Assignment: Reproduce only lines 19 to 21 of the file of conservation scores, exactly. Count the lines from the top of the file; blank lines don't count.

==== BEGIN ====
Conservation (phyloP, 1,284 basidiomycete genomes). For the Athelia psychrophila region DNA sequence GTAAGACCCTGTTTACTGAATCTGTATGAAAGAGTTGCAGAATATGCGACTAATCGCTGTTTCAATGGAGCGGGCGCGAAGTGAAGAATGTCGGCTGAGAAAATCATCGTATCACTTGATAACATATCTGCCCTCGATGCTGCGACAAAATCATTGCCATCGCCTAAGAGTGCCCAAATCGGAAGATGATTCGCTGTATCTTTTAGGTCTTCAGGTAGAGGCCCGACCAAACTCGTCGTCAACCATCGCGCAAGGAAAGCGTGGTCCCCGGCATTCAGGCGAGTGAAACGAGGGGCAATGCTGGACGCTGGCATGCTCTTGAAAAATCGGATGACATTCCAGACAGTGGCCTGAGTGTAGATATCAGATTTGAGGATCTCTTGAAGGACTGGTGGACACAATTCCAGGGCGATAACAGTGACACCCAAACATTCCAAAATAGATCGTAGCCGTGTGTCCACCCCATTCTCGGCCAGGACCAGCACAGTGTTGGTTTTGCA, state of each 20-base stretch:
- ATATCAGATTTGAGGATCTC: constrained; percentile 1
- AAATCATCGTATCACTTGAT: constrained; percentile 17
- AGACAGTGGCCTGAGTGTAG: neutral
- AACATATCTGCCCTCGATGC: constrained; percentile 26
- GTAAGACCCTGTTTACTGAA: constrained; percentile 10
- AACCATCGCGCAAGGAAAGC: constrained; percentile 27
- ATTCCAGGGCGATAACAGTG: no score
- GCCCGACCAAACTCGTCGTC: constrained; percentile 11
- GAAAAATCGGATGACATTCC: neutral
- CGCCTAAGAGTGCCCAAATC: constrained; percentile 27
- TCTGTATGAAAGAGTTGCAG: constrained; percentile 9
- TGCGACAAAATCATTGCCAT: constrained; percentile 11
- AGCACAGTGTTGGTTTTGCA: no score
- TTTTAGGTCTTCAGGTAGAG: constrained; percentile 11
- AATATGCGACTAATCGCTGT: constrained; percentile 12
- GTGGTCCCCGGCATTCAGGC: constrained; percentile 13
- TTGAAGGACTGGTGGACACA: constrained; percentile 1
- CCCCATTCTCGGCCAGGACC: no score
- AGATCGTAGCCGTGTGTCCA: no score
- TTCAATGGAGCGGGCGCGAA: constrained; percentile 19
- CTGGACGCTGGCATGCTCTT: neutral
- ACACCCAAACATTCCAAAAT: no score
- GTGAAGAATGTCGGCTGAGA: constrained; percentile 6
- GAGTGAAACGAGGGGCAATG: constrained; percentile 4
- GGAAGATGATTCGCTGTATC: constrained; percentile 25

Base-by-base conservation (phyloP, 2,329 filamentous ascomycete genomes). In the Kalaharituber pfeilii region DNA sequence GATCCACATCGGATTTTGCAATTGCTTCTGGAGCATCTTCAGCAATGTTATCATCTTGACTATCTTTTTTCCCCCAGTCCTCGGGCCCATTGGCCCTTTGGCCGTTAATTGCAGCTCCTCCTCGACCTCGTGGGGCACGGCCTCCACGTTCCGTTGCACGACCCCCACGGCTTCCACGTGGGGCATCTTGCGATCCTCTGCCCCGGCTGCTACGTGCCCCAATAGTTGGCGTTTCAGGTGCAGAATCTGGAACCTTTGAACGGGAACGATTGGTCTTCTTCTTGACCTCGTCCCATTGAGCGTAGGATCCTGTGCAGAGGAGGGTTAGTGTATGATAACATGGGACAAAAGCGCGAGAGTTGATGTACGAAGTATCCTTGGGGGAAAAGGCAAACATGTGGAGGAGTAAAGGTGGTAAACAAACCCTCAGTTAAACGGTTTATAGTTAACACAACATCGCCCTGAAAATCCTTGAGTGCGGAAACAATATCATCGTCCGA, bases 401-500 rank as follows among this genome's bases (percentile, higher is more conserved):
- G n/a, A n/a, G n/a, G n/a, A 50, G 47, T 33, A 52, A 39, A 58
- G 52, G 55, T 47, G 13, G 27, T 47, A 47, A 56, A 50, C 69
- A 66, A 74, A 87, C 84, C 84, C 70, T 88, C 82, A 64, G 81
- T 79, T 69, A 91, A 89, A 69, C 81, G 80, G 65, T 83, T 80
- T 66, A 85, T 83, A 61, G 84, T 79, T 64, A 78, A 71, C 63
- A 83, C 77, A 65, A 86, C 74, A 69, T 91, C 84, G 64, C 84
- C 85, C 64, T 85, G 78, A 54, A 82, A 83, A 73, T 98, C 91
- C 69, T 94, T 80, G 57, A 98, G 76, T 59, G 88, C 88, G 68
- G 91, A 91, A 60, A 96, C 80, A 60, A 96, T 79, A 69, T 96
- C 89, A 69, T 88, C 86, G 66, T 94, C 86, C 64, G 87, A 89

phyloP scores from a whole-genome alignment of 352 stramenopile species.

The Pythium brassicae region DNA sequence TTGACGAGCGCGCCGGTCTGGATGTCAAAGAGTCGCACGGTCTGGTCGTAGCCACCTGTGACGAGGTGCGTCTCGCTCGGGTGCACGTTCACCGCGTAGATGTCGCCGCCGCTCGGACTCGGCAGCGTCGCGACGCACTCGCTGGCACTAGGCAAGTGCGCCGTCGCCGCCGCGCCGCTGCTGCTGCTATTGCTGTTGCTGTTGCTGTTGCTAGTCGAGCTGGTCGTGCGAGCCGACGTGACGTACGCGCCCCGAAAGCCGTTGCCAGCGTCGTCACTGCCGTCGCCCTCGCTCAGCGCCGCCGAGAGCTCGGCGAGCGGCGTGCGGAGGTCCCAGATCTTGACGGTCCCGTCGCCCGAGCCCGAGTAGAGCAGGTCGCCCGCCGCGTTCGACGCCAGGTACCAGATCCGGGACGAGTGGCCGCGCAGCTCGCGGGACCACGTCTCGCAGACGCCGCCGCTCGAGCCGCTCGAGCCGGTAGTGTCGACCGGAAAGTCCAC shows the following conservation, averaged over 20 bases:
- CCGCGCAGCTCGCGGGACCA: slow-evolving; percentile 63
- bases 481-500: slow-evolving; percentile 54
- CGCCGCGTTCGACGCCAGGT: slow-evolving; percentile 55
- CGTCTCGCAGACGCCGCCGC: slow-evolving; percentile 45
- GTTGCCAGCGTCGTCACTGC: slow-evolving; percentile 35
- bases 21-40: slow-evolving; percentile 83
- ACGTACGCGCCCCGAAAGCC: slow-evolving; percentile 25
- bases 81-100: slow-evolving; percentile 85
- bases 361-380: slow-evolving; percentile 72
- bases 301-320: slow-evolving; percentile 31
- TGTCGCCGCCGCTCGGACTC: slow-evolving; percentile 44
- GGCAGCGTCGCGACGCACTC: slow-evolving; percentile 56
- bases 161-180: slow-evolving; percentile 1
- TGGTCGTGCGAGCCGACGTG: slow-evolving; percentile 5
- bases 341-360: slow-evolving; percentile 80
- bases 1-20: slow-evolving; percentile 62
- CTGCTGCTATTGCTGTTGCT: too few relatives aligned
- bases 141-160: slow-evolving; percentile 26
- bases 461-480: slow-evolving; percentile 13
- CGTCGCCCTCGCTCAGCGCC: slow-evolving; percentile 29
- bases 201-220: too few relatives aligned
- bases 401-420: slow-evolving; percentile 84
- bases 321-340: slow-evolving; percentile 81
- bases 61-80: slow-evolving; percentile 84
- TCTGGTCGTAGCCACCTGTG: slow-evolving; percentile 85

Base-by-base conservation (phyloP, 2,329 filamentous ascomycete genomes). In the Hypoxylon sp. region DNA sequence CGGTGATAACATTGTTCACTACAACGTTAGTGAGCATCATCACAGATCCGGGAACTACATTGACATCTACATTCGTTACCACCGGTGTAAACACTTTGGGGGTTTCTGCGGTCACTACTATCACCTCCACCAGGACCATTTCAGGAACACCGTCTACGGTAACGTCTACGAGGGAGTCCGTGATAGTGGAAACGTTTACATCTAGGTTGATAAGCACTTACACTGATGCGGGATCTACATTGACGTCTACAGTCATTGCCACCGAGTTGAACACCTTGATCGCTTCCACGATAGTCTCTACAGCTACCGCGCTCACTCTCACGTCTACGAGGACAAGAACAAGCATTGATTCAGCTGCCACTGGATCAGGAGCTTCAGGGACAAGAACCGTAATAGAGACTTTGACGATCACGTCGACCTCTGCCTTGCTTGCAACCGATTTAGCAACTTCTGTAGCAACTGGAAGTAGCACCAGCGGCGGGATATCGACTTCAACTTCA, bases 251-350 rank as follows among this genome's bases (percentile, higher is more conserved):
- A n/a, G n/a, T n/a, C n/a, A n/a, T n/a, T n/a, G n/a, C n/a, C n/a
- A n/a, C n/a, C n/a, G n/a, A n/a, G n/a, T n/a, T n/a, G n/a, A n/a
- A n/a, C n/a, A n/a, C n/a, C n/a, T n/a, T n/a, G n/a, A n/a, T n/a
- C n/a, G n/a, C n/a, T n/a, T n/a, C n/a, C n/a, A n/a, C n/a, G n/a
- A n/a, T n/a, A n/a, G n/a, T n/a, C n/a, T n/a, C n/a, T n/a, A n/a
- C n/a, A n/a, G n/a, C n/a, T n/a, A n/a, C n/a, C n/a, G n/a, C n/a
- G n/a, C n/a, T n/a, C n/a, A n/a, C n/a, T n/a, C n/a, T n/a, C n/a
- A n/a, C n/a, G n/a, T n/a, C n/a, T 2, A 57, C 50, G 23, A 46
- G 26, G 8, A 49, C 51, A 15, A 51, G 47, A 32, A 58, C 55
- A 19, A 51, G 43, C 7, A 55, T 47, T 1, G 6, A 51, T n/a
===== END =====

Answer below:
- CCCCATTCTCGGCCAGGACC: no score
- AGATCGTAGCCGTGTGTCCA: no score
- TTCAATGGAGCGGGCGCGAA: constrained; percentile 19